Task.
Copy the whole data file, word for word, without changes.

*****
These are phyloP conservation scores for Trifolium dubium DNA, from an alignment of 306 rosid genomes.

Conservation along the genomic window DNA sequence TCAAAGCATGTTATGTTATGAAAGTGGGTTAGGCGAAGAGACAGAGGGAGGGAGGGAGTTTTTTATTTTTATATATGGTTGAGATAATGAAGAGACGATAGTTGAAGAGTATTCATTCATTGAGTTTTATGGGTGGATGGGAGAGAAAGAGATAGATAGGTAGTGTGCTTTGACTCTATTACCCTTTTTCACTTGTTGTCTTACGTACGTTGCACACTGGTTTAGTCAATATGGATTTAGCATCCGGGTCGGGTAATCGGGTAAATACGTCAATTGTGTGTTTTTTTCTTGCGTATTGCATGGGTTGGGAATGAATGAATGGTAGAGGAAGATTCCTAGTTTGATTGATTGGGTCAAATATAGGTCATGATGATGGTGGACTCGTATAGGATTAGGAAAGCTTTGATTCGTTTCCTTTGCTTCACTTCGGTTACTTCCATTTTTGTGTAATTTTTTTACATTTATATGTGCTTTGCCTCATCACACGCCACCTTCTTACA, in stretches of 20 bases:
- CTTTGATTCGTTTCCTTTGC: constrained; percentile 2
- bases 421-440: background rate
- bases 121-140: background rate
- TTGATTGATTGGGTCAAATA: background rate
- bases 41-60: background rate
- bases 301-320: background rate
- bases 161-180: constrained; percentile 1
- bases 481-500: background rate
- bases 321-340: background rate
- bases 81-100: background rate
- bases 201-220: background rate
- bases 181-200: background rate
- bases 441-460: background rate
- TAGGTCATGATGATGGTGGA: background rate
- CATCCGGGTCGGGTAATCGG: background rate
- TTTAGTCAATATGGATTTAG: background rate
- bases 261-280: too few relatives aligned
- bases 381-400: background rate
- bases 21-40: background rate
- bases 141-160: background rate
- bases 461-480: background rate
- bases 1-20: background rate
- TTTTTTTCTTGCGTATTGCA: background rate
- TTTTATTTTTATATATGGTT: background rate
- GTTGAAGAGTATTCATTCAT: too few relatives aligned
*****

These are phyloP conservation scores for Trifolium dubium DNA, from an alignment of 306 rosid genomes.

Conservation along the genomic window DNA sequence TCAAAGCATGTTATGTTATGAAAGTGGGTTAGGCGAAGAGACAGAGGGAGGGAGGGAGTTTTTTATTTTTATATATGGTTGAGATAATGAAGAGACGATAGTTGAAGAGTATTCATTCATTGAGTTTTATGGGTGGATGGGAGAGAAAGAGATAGATAGGTAGTGTGCTTTGACTCTATTACCCTTTTTCACTTGTTGTCTTACGTACGTTGCACACTGGTTTAGTCAATATGGATTTAGCATCCGGGTCGGGTAATCGGGTAAATACGTCAATTGTGTGTTTTTTTCTTGCGTATTGCATGGGTTGGGAATGAATGAATGGTAGAGGAAGATTCCTAGTTTGATTGATTGGGTCAAATATAGGTCATGATGATGGTGGACTCGTATAGGATTAGGAAAGCTTTGATTCGTTTCCTTTGCTTCACTTCGGTTACTTCCATTTTTGTGTAATTTTTTTACATTTATATGTGCTTTGCCTCATCACACGCCACCTTCTTACA, in stretches of 20 bases:
- CTTTGATTCGTTTCCTTTGC: constrained; percentile 2
- bases 421-440: background rate
- bases 121-140: background rate
- TTGATTGATTGGGTCAAATA: background rate
- bases 41-60: background rate
- bases 301-320: background rate
- bases 161-180: constrained; percentile 1
- bases 481-500: background rate
- bases 321-340: background rate
- bases 81-100: background rate
- bases 201-220: background rate
- bases 181-200: background rate
- bases 441-460: background rate
- TAGGTCATGATGATGGTGGA: background rate
- CATCCGGGTCGGGTAATCGG: background rate
- TTTAGTCAATATGGATTTAG: background rate
- bases 261-280: too few relatives aligned
- bases 381-400: background rate
- bases 21-40: background rate
- bases 141-160: background rate
- bases 461-480: background rate
- bases 1-20: background rate
- TTTTTTTCTTGCGTATTGCA: background rate
- TTTTATTTTTATATATGGTT: background rate
- GTTGAAGAGTATTCATTCAT: too few relatives aligned